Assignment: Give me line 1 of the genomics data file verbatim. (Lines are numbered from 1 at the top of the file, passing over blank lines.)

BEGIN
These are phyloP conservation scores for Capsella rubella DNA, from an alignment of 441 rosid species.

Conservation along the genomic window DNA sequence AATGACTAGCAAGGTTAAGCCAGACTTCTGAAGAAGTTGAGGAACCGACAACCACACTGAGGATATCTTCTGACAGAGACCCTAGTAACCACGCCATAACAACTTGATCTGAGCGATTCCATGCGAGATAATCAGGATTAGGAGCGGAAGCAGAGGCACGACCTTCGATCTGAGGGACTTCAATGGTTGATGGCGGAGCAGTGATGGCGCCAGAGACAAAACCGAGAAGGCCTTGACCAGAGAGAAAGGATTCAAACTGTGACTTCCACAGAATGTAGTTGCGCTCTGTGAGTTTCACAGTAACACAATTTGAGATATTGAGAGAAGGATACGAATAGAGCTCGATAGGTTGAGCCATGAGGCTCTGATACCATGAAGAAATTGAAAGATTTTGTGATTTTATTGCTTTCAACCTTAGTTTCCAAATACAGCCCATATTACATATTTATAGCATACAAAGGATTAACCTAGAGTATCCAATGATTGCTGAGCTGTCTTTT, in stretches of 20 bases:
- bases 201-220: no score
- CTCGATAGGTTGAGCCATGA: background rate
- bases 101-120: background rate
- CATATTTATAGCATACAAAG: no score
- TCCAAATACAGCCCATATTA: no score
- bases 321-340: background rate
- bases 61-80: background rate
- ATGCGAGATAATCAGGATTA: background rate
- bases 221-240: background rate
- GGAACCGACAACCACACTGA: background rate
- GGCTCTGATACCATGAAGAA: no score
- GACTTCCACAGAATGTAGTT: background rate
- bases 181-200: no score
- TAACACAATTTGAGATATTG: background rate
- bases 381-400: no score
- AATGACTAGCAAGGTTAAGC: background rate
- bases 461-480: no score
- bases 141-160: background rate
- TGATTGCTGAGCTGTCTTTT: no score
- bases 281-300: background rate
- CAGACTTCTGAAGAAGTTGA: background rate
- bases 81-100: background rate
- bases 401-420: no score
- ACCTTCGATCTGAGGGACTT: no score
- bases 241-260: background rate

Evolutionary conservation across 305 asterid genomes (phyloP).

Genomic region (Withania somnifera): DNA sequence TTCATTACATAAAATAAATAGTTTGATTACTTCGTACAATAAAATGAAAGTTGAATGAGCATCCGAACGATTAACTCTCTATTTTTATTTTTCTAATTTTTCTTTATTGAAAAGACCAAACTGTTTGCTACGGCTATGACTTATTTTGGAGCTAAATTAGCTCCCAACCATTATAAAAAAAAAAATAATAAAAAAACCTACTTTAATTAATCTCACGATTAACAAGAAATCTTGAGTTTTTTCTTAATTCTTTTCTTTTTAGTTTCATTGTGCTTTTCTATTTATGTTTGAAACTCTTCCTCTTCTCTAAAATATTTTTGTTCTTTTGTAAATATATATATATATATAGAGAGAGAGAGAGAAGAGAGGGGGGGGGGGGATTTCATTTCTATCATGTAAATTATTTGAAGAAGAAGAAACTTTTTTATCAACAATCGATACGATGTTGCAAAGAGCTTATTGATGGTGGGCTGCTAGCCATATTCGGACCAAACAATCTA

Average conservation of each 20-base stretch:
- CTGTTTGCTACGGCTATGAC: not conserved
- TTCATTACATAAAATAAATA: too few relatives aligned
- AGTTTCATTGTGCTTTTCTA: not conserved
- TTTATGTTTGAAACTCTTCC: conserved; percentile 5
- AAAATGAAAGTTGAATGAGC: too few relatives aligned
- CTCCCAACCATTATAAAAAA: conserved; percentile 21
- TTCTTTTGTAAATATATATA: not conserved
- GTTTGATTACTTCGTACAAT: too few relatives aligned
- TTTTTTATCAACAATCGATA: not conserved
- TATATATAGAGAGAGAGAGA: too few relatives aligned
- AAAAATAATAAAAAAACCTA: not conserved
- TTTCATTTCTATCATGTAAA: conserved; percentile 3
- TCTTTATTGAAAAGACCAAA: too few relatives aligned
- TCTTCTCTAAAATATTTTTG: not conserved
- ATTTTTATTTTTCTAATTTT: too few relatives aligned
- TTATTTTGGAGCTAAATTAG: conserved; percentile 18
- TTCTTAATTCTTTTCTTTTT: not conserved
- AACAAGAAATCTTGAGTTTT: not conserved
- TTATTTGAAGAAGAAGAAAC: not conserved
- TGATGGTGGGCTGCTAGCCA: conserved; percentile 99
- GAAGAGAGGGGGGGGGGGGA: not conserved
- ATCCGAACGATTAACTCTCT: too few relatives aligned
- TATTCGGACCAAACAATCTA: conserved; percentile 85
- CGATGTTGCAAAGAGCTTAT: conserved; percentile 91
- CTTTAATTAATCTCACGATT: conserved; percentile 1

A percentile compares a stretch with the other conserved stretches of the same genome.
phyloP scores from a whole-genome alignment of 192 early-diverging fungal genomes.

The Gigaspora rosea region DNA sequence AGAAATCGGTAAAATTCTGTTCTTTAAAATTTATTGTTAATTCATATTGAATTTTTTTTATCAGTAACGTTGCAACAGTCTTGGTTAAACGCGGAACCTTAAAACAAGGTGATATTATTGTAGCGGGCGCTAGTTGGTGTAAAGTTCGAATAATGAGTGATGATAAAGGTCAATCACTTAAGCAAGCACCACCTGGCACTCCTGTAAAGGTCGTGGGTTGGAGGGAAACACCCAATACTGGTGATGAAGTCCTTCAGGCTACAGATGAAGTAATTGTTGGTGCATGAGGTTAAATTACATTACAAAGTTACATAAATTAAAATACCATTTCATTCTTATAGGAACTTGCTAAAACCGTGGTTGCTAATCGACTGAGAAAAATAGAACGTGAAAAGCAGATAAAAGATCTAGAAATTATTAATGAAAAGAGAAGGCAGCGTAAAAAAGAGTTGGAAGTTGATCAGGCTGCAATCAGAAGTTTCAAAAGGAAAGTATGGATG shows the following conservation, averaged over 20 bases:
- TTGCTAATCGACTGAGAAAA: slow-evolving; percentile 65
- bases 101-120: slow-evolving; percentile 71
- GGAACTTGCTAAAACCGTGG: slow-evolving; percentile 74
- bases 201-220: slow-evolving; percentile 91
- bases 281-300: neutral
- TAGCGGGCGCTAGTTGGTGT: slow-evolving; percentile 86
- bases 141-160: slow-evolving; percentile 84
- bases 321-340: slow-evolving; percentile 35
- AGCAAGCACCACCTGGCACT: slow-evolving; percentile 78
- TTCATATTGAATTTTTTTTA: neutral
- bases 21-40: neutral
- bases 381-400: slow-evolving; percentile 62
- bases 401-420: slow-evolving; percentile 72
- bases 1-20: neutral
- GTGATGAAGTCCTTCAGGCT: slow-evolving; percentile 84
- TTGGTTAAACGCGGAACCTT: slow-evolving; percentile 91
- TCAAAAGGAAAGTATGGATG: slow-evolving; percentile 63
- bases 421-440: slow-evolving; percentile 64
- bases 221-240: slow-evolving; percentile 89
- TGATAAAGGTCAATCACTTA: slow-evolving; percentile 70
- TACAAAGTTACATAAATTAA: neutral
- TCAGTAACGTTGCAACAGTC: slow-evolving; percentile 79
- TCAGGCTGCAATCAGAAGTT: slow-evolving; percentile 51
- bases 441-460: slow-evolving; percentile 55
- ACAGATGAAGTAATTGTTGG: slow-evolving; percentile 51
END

These are phyloP conservation scores for Capsella rubella DNA, from an alignment of 441 rosid species.